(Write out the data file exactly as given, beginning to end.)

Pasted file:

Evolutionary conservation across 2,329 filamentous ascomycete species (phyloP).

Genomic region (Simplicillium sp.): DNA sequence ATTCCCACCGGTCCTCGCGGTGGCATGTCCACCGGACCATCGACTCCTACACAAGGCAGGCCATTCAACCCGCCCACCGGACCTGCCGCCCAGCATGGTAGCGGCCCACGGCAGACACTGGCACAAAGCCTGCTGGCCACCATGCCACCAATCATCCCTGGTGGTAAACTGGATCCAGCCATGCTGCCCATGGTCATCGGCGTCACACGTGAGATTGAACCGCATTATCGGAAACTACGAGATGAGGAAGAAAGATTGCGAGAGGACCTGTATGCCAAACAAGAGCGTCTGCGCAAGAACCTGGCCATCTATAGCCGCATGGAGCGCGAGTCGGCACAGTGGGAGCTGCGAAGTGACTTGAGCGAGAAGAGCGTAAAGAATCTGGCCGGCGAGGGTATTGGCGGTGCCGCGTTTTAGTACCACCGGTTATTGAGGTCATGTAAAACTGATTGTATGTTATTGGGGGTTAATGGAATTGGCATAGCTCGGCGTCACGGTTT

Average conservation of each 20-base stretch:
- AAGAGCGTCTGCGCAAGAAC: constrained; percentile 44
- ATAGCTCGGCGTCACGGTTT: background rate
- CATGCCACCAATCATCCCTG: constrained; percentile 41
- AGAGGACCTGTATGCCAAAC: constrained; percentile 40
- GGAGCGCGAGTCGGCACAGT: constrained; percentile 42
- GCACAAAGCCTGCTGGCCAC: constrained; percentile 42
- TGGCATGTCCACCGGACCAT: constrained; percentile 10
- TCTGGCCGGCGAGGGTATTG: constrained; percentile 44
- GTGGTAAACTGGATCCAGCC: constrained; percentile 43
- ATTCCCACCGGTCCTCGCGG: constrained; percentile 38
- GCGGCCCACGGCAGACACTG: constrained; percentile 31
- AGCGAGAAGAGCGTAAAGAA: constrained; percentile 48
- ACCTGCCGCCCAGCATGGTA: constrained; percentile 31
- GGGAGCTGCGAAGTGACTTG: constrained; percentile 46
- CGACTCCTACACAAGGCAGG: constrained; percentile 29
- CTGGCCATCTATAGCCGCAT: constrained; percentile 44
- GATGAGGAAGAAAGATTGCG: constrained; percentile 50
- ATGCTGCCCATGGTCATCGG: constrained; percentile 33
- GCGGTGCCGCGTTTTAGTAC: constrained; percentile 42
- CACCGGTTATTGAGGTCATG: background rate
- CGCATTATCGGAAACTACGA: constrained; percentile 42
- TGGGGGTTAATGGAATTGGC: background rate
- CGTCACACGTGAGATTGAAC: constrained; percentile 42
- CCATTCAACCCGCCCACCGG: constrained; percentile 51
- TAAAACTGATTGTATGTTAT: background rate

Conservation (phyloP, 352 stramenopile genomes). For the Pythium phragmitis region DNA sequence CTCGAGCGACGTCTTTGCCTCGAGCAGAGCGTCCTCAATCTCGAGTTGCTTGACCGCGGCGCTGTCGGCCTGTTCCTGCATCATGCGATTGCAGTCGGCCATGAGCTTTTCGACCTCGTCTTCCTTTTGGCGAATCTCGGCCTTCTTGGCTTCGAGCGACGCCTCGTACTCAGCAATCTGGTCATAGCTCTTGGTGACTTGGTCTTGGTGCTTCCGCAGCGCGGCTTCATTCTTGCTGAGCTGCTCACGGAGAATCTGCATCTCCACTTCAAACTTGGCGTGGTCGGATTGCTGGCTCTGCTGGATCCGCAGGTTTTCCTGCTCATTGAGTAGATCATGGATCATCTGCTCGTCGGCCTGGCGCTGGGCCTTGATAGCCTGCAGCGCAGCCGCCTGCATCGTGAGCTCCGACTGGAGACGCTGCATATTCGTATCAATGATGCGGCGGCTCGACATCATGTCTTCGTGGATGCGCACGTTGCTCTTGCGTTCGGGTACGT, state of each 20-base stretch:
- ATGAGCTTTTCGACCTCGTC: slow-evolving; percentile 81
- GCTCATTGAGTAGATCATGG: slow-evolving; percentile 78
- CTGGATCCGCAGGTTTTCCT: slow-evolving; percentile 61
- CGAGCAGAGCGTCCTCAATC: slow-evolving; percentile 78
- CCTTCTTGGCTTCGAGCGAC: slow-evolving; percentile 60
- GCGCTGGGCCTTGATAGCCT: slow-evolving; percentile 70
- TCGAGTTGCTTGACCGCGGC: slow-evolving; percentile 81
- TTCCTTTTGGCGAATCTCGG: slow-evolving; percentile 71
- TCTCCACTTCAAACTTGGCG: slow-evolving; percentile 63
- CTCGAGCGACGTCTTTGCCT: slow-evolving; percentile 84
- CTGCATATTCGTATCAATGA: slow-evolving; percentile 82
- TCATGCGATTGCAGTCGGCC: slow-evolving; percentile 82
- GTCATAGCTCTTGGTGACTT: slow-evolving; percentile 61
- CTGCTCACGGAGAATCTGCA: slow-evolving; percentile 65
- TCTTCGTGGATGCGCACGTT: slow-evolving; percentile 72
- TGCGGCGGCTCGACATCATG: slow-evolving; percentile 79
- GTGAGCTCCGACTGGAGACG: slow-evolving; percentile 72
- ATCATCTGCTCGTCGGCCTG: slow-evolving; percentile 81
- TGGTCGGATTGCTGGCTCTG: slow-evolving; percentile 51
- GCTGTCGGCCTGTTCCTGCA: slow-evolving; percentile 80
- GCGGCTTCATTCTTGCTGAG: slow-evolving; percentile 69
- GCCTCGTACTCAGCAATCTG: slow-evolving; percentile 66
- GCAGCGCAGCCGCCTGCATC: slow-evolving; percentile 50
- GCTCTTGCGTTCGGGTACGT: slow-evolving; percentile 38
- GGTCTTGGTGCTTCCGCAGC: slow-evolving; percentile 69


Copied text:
Evolutionary conservation across 2,329 filamentous ascomycete species (phyloP).

Genomic region (Simplicillium sp.): DNA sequence ATTCCCACCGGTCCTCGCGGTGGCATGTCCACCGGACCATCGACTCCTACACAAGGCAGGCCATTCAACCCGCCCACCGGACCTGCCGCCCAGCATGGTAGCGGCCCACGGCAGACACTGGCACAAAGCCTGCTGGCCACCATGCCACCAATCATCCCTGGTGGTAAACTGGATCCAGCCATGCTGCCCATGGTCATCGGCGTCACACGTGAGATTGAACCGCATTATCGGAAACTACGAGATGAGGAAGAAAGATTGCGAGAGGACCTGTATGCCAAACAAGAGCGTCTGCGCAAGAACCTGGCCATCTATAGCCGCATGGAGCGCGAGTCGGCACAGTGGGAGCTGCGAAGTGACTTGAGCGAGAAGAGCGTAAAGAATCTGGCCGGCGAGGGTATTGGCGGTGCCGCGTTTTAGTACCACCGGTTATTGAGGTCATGTAAAACTGATTGTATGTTATTGGGGGTTAATGGAATTGGCATAGCTCGGCGTCACGGTTT

Average conservation of each 20-base stretch:
- AAGAGCGTCTGCGCAAGAAC: constrained; percentile 44
- ATAGCTCGGCGTCACGGTTT: background rate
- CATGCCACCAATCATCCCTG: constrained; percentile 41
- AGAGGACCTGTATGCCAAAC: constrained; percentile 40
- GGAGCGCGAGTCGGCACAGT: constrained; percentile 42
- GCACAAAGCCTGCTGGCCAC: constrained; percentile 42
- TGGCATGTCCACCGGACCAT: constrained; percentile 10
- TCTGGCCGGCGAGGGTATTG: constrained; percentile 44
- GTGGTAAACTGGATCCAGCC: constrained; percentile 43
- ATTCCCACCGGTCCTCGCGG: constrained; percentile 38
- GCGGCCCACGGCAGACACTG: constrained; percentile 31
- AGCGAGAAGAGCGTAAAGAA: constrained; percentile 48
- ACCTGCCGCCCAGCATGGTA: constrained; percentile 31
- GGGAGCTGCGAAGTGACTTG: constrained; percentile 46
- CGACTCCTACACAAGGCAGG: constrained; percentile 29
- CTGGCCATCTATAGCCGCAT: constrained; percentile 44
- GATGAGGAAGAAAGATTGCG: constrained; percentile 50
- ATGCTGCCCATGGTCATCGG: constrained; percentile 33
- GCGGTGCCGCGTTTTAGTAC: constrained; percentile 42
- CACCGGTTATTGAGGTCATG: background rate
- CGCATTATCGGAAACTACGA: constrained; percentile 42
- TGGGGGTTAATGGAATTGGC: background rate
- CGTCACACGTGAGATTGAAC: constrained; percentile 42
- CCATTCAACCCGCCCACCGG: constrained; percentile 51
- TAAAACTGATTGTATGTTAT: background rate

Conservation (phyloP, 352 stramenopile genomes). For the Pythium phragmitis region DNA sequence CTCGAGCGACGTCTTTGCCTCGAGCAGAGCGTCCTCAATCTCGAGTTGCTTGACCGCGGCGCTGTCGGCCTGTTCCTGCATCATGCGATTGCAGTCGGCCATGAGCTTTTCGACCTCGTCTTCCTTTTGGCGAATCTCGGCCTTCTTGGCTTCGAGCGACGCCTCGTACTCAGCAATCTGGTCATAGCTCTTGGTGACTTGGTCTTGGTGCTTCCGCAGCGCGGCTTCATTCTTGCTGAGCTGCTCACGGAGAATCTGCATCTCCACTTCAAACTTGGCGTGGTCGGATTGCTGGCTCTGCTGGATCCGCAGGTTTTCCTGCTCATTGAGTAGATCATGGATCATCTGCTCGTCGGCCTGGCGCTGGGCCTTGATAGCCTGCAGCGCAGCCGCCTGCATCGTGAGCTCCGACTGGAGACGCTGCATATTCGTATCAATGATGCGGCGGCTCGACATCATGTCTTCGTGGATGCGCACGTTGCTCTTGCGTTCGGGTACGT, state of each 20-base stretch:
- ATGAGCTTTTCGACCTCGTC: slow-evolving; percentile 81
- GCTCATTGAGTAGATCATGG: slow-evolving; percentile 78
- CTGGATCCGCAGGTTTTCCT: slow-evolving; percentile 61
- CGAGCAGAGCGTCCTCAATC: slow-evolving; percentile 78
- CCTTCTTGGCTTCGAGCGAC: slow-evolving; percentile 60
- GCGCTGGGCCTTGATAGCCT: slow-evolving; percentile 70
- TCGAGTTGCTTGACCGCGGC: slow-evolving; percentile 81
- TTCCTTTTGGCGAATCTCGG: slow-evolving; percentile 71
- TCTCCACTTCAAACTTGGCG: slow-evolving; percentile 63
- CTCGAGCGACGTCTTTGCCT: slow-evolving; percentile 84
- CTGCATATTCGTATCAATGA: slow-evolving; percentile 82
- TCATGCGATTGCAGTCGGCC: slow-evolving; percentile 82
- GTCATAGCTCTTGGTGACTT: slow-evolving; percentile 61
- CTGCTCACGGAGAATCTGCA: slow-evolving; percentile 65
- TCTTCGTGGATGCGCACGTT: slow-evolving; percentile 72
- TGCGGCGGCTCGACATCATG: slow-evolving; percentile 79
- GTGAGCTCCGACTGGAGACG: slow-evolving; percentile 72
- ATCATCTGCTCGTCGGCCTG: slow-evolving; percentile 81
- TGGTCGGATTGCTGGCTCTG: slow-evolving; percentile 51
- GCTGTCGGCCTGTTCCTGCA: slow-evolving; percentile 80
- GCGGCTTCATTCTTGCTGAG: slow-evolving; percentile 69
- GCCTCGTACTCAGCAATCTG: slow-evolving; percentile 66
- GCAGCGCAGCCGCCTGCATC: slow-evolving; percentile 50
- GCTCTTGCGTTCGGGTACGT: slow-evolving; percentile 38
- GGTCTTGGTGCTTCCGCAGC: slow-evolving; percentile 69